Only Take Jobs You Know How to Do

Not taking work that you do not know how to do may seem like an obvious tip. However, many businesses in the construction industry jump at the opportunity to work on a well-paying project. However, to get these jobs, companies will sometimes exaggerate their skills. You may be able to get away with learning as you go on certain projects. But if you are working on the structure of a building or other work that is crucial to the longevity of a building, exaggerating your skillset is a bad idea. Not only will you likely take longer to perform the work that you agreed to. However, if issues do occur because of your poor workmanship on the project and the court finds out you lied about your skills, you will likely face massive penalties.

If you do accept a job that has tasks that you cannot handle or easily learn, make sure that you have an independent contractor in place who can take care of this portion of the job. Furthermore, ensure that you list this contractor in the agreement and state exactly what they will be working on.

Document Project Issues as Occur and Report Them as Soon as Possible

In almost every construction project, an issue will occur at some point that requires you to stop working or change your schedule. These issues are harmful whether they require the project to stop or be delayed. Your construction contract should detail the procedures for what happens if an event occurs that is not your fault but still requires you to delay or stop working. If the reason for the delay or stoppage is your fault the procedure is different. If the issue is your fault, document the issue immediately and give an updated project schedule to the property owner. One way to protect yourself from costly litigation is to create a daily report. This report should document the work done and any issues that you are experiencing. Furthermore, the report should include labor on the site, delays incurred, problems encountered, daily work performed, and differing site conditions. By creating this report, you catch problems quickly and show that you tried to remedy the issues.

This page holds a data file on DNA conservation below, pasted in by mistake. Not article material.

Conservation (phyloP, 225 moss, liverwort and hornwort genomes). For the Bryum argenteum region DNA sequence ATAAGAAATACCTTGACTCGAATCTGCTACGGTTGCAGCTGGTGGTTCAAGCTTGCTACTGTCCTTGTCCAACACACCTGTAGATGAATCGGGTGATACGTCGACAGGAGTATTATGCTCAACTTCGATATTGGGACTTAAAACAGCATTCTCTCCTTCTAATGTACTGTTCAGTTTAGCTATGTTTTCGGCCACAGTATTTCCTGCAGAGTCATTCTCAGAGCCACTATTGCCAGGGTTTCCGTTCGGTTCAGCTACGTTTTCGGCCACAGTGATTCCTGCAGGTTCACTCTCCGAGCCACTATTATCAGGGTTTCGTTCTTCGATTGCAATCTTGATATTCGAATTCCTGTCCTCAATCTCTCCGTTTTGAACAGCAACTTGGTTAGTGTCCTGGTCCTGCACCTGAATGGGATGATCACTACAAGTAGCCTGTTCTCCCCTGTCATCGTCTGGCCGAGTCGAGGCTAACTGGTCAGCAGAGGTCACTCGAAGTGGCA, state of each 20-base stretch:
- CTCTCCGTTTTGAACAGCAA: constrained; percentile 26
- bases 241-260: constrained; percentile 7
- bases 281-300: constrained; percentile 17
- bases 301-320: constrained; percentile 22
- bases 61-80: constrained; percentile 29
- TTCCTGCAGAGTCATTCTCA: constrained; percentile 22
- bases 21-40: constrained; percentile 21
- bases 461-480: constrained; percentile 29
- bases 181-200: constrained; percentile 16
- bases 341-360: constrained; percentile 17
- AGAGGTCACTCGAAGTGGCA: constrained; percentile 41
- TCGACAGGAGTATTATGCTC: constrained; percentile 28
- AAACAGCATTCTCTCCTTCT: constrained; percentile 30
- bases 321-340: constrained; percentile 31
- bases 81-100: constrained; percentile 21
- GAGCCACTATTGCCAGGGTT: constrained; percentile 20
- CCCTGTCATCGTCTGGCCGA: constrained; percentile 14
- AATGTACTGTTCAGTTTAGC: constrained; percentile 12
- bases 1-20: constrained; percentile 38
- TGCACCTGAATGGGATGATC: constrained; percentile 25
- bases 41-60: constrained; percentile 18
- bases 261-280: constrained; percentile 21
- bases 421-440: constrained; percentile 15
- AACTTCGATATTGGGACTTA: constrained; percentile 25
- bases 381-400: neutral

Final Thoughts

Following these guidelines will help you avoid construction disputes and the costly litigation that follows them. However, there may be certain situations where litigation is inevitable. In cases where you must go to court or participate in a form of alternative dispute resolution, let Atonoplos & Associates help guide you through this process. With over 20 years of experience, Antonoplos & Associates Washington DC construction attorneys can help construction company owners, contractors, subcontractors, material suppliers, architects, and designers with a wide range of services before, during, and after a construction project.

Contact our DC Law Office for More Information

Finally, for more information on tips to prevent construction disputes, contact us at 202-803-5676. You can also directly schedule a consultation with one of our skilled attorneys. Additionally, for general information regarding construction law, check out our blog.